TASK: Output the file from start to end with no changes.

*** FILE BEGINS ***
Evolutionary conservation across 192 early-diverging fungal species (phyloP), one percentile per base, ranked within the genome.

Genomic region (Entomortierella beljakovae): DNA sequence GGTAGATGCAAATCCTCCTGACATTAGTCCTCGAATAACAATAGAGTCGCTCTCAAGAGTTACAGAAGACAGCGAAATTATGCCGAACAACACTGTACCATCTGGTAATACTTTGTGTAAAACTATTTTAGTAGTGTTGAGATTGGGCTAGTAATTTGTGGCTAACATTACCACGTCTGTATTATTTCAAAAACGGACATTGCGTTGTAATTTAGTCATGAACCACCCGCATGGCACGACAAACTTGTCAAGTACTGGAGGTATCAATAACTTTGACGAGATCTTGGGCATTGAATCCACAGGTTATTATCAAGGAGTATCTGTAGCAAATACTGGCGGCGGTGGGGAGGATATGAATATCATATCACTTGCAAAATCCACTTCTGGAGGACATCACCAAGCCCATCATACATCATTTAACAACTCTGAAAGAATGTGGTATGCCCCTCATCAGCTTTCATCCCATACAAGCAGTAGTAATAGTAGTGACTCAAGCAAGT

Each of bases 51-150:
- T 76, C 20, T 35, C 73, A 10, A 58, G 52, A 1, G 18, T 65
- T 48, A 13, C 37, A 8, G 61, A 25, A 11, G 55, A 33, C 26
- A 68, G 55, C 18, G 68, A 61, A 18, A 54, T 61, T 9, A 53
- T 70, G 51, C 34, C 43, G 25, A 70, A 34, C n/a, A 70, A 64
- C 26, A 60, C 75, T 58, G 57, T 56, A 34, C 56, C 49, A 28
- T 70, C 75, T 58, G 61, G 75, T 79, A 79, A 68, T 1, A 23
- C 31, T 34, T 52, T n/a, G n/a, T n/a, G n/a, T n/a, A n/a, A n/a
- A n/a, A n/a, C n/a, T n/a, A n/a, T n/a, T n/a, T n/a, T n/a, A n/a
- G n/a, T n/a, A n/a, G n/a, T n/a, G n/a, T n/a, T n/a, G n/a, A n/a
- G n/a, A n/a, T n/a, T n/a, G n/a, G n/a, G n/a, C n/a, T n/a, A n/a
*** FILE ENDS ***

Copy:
Evolutionary conservation across 192 early-diverging fungal species (phyloP), one percentile per base, ranked within the genome.

Genomic region (Entomortierella beljakovae): DNA sequence GGTAGATGCAAATCCTCCTGACATTAGTCCTCGAATAACAATAGAGTCGCTCTCAAGAGTTACAGAAGACAGCGAAATTATGCCGAACAACACTGTACCATCTGGTAATACTTTGTGTAAAACTATTTTAGTAGTGTTGAGATTGGGCTAGTAATTTGTGGCTAACATTACCACGTCTGTATTATTTCAAAAACGGACATTGCGTTGTAATTTAGTCATGAACCACCCGCATGGCACGACAAACTTGTCAAGTACTGGAGGTATCAATAACTTTGACGAGATCTTGGGCATTGAATCCACAGGTTATTATCAAGGAGTATCTGTAGCAAATACTGGCGGCGGTGGGGAGGATATGAATATCATATCACTTGCAAAATCCACTTCTGGAGGACATCACCAAGCCCATCATACATCATTTAACAACTCTGAAAGAATGTGGTATGCCCCTCATCAGCTTTCATCCCATACAAGCAGTAGTAATAGTAGTGACTCAAGCAAGT

Each of bases 51-150:
- T 76, C 20, T 35, C 73, A 10, A 58, G 52, A 1, G 18, T 65
- T 48, A 13, C 37, A 8, G 61, A 25, A 11, G 55, A 33, C 26
- A 68, G 55, C 18, G 68, A 61, A 18, A 54, T 61, T 9, A 53
- T 70, G 51, C 34, C 43, G 25, A 70, A 34, C n/a, A 70, A 64
- C 26, A 60, C 75, T 58, G 57, T 56, A 34, C 56, C 49, A 28
- T 70, C 75, T 58, G 61, G 75, T 79, A 79, A 68, T 1, A 23
- C 31, T 34, T 52, T n/a, G n/a, T n/a, G n/a, T n/a, A n/a, A n/a
- A n/a, A n/a, C n/a, T n/a, A n/a, T n/a, T n/a, T n/a, T n/a, A n/a
- G n/a, T n/a, A n/a, G n/a, T n/a, G n/a, T n/a, T n/a, G n/a, A n/a
- G n/a, A n/a, T n/a, T n/a, G n/a, G n/a, G n/a, C n/a, T n/a, A n/a